Archive for the ‘central park’ Category

Skating on the Central Park Lake under twilight

October 18, 2014

It’s almost that time of year again—just not in Central Park anymore. Painter Saul Kovner’s twilight scene on the Lake casts an enchanting glow on Depression-era skaters.

Skatingincentralpark1934kovner

Before you get any ideas, keep in mind that skating on the Lake was officially banned in 1950! Kovner painted other winter scenes in New York as well, like this one of a snow day in Tompkins Square Park.

A bold bull makes a run for it in 1913 Manhattan

October 4, 2014

On the rare occasion when an animal breaks loose on the way to the slaughterhouse in today’s city, his plucky escape ends up scoring him a forever home at a farm sanctuary.

Bullfifthavenue

A century ago, the story ended in a hail of bullets. That’s what happened to this bold bull, one of 200 brought to the city on a November day in 1913. The bulls were temporarily held at the New York Stock Company on West 60th Street and the Hudson River before they were to be sent to the abattoir.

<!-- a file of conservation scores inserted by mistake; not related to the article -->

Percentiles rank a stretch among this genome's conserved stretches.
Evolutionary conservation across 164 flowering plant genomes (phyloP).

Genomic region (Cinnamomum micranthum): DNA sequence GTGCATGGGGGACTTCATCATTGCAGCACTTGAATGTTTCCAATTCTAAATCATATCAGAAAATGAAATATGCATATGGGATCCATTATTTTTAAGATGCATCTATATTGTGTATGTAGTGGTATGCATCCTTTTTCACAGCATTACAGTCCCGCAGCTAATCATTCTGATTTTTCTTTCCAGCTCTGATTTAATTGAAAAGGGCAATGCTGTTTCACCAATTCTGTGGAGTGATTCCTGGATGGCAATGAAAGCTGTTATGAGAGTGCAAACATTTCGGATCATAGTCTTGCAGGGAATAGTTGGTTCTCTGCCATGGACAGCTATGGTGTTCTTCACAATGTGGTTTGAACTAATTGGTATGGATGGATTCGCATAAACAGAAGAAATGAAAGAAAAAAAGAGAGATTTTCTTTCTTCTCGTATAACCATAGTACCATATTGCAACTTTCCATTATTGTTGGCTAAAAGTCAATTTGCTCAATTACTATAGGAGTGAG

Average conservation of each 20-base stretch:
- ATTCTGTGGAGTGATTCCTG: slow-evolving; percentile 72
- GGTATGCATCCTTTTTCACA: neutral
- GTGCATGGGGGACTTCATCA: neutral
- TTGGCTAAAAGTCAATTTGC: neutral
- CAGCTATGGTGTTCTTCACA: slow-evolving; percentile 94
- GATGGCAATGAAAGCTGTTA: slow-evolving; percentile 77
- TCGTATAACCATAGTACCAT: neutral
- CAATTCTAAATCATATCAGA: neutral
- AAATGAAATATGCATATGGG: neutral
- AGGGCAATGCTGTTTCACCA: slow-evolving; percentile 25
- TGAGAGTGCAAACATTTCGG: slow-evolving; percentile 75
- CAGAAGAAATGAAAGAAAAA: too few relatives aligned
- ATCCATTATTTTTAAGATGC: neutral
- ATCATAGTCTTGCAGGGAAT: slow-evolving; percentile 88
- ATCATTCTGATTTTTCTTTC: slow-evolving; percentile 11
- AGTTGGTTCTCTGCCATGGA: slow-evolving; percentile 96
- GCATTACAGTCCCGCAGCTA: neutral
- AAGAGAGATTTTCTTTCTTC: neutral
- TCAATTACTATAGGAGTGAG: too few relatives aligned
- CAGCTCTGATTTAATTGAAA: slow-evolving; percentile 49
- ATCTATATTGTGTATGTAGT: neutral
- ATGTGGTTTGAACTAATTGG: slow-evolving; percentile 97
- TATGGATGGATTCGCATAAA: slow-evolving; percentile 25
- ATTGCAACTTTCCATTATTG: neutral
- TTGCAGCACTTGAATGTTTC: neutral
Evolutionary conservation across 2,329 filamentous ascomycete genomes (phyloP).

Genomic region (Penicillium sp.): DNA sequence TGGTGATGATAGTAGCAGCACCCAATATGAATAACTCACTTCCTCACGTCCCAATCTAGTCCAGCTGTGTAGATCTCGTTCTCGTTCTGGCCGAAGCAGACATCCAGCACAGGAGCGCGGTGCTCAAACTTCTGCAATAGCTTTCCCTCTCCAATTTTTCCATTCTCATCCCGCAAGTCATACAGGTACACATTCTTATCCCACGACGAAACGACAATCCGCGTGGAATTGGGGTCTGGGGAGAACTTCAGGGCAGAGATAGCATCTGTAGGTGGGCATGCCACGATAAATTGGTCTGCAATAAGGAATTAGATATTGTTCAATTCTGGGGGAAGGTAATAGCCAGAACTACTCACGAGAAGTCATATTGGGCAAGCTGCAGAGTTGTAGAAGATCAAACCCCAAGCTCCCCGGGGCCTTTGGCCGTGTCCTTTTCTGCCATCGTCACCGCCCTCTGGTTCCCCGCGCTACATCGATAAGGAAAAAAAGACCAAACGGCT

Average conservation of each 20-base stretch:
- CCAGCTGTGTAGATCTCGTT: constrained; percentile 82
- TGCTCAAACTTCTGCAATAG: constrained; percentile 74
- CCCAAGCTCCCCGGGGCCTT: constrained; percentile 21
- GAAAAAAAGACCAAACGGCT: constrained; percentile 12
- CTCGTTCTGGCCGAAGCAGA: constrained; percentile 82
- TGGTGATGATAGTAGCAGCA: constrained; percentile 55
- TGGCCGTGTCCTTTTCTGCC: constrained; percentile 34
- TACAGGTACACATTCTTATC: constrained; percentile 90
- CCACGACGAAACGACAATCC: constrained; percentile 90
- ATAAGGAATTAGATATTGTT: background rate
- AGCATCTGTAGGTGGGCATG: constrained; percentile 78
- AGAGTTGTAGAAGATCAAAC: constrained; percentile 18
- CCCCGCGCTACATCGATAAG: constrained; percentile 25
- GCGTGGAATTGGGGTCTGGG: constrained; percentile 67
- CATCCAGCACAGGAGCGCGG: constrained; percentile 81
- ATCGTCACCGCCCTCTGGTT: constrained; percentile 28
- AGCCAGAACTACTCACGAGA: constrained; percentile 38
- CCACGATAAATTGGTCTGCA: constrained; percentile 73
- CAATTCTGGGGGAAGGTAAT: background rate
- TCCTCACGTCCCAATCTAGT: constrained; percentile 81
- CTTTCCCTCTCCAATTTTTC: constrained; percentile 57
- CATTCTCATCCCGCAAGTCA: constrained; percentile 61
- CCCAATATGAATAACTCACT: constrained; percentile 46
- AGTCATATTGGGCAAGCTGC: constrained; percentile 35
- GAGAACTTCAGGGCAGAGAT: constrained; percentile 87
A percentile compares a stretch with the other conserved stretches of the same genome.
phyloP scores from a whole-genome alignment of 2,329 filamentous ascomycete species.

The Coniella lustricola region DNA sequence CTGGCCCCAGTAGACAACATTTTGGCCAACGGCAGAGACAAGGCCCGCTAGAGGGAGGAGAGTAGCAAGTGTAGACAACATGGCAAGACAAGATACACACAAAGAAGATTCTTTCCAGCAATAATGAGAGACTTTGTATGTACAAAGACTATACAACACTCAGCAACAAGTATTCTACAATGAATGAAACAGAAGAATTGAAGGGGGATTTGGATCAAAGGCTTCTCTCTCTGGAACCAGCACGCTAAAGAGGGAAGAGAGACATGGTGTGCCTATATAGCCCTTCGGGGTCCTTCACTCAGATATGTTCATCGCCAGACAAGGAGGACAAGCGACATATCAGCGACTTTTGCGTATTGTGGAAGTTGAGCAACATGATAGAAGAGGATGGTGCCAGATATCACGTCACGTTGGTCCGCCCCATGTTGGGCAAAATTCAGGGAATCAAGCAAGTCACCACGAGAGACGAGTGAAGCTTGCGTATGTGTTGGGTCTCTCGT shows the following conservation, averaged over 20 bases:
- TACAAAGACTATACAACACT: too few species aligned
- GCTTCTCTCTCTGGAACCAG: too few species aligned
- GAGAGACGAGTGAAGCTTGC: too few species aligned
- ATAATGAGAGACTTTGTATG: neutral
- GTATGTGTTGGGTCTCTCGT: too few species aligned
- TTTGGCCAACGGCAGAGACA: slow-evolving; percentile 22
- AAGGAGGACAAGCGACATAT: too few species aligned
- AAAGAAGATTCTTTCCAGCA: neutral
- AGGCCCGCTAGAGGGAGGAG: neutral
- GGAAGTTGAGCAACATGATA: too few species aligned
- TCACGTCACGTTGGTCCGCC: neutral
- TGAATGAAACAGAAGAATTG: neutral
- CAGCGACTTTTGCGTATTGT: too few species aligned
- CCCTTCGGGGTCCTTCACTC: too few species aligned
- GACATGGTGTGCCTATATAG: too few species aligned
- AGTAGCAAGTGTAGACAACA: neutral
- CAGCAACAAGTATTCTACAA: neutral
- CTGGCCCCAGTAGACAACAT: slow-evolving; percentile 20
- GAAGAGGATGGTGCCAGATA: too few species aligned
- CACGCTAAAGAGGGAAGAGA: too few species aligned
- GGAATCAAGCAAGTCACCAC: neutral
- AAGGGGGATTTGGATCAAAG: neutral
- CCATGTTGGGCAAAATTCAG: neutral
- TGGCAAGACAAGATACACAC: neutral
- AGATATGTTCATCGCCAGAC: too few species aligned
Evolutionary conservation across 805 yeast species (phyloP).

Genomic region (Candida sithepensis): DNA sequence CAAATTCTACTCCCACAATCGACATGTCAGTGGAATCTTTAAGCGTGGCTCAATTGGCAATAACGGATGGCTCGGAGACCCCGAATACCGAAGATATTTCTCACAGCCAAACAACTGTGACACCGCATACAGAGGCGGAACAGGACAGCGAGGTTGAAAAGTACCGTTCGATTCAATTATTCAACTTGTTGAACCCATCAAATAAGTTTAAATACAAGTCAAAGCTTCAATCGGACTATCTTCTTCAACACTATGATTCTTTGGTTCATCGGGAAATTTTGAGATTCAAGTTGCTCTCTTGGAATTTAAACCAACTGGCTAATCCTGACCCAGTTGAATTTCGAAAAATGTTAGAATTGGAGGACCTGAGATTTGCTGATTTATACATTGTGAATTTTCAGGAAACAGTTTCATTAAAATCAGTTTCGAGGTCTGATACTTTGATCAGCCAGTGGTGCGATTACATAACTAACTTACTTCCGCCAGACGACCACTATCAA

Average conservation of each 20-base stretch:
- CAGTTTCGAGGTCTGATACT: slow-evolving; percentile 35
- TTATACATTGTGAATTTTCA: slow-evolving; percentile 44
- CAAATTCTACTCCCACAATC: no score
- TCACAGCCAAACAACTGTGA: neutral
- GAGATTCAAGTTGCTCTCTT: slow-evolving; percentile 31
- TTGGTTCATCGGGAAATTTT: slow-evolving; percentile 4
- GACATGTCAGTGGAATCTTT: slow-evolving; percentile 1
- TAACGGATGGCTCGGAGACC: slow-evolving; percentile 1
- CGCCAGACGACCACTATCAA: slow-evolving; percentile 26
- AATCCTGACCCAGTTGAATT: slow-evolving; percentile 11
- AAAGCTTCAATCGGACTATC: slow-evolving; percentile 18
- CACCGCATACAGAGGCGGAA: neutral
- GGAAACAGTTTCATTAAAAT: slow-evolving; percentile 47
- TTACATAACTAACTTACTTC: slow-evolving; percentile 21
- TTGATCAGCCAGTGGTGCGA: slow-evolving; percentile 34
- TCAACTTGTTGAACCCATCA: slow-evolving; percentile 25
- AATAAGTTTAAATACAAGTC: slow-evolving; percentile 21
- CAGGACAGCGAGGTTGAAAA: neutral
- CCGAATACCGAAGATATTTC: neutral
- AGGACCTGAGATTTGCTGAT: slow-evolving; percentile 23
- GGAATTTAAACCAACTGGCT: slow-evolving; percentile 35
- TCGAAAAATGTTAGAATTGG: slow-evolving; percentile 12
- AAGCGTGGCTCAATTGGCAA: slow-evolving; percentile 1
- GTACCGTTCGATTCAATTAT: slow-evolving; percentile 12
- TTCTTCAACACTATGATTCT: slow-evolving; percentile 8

BullcentralparkheadlinenytBut thanks to a gate left ajar, 26 of the bulls managed to break free. Eight left the stockyard. One got as far as Central Park West and 80th Street, where he collided with a delivery wagon.

The bull in the photo had another idea.

“One lumbering steer seeking to escape pursuit turned into Fifth Avenue and 59th Street and, dodging bullets which were fired at it by pursuing policemen, caused such uproar that Fifth Avenue thought that either a gangsters’ battle was in progress or a Wild West show had lost its bearings,” wrote The New York Times the next day.

After the bull detoured to Madison Avenue, a patrolman fired a shot that accidentally killed a construction-site watchman. A hotel waiter was also shot in the crossfire.

Finally the bull charged down 50th Street. Bleeding from previous shots, he died in front of the mansion that today is home to the New York Palace hotel.

[Photo: Bain Collection]